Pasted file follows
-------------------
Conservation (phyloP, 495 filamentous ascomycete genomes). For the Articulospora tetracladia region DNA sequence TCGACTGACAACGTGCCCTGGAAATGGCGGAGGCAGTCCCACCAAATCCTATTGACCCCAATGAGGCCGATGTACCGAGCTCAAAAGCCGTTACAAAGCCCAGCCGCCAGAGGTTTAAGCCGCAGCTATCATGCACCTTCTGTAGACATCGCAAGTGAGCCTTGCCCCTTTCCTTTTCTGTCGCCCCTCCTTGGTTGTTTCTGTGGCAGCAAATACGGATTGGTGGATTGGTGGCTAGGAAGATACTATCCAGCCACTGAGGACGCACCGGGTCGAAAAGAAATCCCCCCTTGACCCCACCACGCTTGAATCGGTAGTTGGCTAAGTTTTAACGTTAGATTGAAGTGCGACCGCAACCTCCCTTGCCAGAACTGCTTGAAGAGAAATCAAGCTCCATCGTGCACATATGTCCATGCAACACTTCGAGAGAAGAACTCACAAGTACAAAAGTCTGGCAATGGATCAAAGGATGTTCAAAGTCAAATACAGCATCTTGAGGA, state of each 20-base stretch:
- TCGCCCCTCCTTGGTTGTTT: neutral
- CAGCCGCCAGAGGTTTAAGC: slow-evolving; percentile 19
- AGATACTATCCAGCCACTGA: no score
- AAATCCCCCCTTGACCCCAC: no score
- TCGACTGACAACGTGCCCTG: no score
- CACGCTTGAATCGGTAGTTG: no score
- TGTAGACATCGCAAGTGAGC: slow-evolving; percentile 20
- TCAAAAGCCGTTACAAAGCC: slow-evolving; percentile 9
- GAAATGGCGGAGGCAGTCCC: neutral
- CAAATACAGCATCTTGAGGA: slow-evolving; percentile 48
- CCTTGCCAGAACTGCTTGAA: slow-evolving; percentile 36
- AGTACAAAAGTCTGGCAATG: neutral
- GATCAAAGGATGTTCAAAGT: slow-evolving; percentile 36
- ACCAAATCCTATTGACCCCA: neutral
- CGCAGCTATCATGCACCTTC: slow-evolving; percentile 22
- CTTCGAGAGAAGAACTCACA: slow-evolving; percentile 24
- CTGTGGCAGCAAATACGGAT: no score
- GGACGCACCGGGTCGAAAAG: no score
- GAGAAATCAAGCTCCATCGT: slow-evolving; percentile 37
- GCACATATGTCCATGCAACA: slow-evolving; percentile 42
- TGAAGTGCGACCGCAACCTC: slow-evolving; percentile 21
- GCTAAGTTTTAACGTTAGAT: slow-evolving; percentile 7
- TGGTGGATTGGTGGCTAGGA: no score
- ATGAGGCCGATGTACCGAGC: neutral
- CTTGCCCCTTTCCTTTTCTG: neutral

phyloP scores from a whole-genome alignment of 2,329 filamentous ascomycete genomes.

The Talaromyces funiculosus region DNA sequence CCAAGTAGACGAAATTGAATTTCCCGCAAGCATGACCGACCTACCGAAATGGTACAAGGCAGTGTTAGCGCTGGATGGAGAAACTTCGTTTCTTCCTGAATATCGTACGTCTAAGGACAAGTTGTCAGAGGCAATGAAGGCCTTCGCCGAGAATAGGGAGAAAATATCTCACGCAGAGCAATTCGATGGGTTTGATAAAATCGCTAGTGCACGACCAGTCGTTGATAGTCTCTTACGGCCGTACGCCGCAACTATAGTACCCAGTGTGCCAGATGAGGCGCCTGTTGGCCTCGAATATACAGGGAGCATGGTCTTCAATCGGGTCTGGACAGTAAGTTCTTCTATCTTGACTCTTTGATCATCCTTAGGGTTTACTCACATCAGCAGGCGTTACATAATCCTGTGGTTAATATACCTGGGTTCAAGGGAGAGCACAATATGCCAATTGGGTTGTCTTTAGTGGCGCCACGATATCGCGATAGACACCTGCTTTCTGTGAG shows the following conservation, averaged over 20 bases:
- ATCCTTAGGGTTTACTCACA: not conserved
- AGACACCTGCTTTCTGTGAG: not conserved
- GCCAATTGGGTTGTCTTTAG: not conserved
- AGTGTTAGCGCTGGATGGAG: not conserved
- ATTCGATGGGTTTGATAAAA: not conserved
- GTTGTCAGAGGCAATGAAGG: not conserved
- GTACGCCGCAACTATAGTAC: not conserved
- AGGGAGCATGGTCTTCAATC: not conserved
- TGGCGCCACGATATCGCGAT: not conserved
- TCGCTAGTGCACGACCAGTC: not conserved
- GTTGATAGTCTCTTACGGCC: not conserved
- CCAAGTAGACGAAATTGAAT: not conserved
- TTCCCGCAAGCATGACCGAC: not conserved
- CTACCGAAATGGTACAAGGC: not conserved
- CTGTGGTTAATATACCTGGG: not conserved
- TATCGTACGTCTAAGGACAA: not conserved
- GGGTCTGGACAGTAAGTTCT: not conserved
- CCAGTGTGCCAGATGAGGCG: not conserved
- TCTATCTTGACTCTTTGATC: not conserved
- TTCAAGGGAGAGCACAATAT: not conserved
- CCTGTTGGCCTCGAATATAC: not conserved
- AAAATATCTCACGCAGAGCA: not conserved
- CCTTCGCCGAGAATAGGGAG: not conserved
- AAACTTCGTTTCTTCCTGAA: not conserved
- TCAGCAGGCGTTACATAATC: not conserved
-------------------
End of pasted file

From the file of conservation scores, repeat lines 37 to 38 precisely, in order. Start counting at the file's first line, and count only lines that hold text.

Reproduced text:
- TGGCGCCACGATATCGCGAT: not conserved
- TCGCTAGTGCACGACCAGTC: not conserved